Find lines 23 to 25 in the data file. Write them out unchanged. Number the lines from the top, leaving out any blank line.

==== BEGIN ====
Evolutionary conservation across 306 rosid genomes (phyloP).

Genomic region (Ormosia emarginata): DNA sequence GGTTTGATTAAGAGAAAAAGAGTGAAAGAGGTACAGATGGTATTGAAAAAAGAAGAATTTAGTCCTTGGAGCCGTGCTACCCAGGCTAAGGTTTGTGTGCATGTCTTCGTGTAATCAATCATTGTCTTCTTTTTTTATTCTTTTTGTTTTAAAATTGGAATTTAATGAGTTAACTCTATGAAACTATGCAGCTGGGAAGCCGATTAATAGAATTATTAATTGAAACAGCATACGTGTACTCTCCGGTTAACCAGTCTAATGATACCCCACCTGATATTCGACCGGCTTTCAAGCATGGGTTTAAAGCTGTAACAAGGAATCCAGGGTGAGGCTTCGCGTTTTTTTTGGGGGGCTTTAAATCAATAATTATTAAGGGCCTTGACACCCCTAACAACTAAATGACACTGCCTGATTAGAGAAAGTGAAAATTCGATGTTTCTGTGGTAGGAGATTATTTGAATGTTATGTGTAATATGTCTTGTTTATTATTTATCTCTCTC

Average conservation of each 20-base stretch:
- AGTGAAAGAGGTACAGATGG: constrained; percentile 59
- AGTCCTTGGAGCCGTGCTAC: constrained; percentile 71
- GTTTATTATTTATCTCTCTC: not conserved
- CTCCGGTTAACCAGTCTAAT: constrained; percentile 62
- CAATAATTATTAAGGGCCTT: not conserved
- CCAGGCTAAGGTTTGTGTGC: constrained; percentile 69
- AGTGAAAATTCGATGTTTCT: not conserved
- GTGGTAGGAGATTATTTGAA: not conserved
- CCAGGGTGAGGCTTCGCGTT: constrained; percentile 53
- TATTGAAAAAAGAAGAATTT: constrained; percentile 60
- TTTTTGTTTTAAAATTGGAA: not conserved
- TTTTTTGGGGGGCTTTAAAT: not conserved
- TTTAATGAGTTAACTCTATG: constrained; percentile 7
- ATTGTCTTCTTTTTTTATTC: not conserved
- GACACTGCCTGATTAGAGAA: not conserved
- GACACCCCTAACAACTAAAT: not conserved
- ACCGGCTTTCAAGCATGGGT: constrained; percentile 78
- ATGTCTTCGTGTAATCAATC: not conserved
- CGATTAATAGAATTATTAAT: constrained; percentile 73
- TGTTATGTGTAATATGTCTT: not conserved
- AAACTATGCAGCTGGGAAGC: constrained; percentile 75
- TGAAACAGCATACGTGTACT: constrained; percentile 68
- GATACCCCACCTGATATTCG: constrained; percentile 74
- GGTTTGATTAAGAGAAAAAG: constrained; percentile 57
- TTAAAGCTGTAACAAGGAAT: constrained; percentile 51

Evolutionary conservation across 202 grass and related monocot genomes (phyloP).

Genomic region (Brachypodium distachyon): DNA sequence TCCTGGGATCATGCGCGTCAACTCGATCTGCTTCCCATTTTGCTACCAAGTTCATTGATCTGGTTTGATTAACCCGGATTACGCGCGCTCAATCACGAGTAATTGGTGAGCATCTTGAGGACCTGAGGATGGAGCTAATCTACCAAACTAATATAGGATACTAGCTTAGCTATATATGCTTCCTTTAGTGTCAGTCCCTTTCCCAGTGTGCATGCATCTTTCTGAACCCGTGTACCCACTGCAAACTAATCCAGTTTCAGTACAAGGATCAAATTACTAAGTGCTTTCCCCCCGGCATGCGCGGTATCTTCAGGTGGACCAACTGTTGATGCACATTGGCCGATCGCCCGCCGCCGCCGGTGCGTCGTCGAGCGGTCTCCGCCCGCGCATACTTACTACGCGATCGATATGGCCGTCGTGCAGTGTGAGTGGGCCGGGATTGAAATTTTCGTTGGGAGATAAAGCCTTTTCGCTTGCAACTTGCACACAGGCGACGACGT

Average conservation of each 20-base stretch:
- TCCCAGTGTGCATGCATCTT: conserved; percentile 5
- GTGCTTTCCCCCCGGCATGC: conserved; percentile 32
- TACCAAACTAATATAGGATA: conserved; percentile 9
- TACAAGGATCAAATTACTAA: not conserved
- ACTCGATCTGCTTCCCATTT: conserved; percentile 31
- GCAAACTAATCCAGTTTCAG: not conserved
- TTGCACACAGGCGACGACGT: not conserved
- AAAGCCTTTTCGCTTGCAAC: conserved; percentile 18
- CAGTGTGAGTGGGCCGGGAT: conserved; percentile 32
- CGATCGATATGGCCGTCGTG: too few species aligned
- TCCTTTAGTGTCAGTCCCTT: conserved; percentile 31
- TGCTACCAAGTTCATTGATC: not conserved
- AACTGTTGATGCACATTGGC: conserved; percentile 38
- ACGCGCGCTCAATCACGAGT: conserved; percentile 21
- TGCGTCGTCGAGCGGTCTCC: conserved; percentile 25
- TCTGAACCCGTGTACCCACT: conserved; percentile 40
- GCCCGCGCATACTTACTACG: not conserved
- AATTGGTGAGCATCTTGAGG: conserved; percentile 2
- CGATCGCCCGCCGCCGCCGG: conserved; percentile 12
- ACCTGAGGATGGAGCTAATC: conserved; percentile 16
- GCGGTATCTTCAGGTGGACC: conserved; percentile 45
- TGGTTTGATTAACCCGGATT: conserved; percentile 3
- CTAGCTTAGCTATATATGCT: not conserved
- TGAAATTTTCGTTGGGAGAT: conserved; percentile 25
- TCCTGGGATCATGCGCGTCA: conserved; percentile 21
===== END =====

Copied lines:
- TGTTATGTGTAATATGTCTT: not conserved
- AAACTATGCAGCTGGGAAGC: constrained; percentile 75
- TGAAACAGCATACGTGTACT: constrained; percentile 68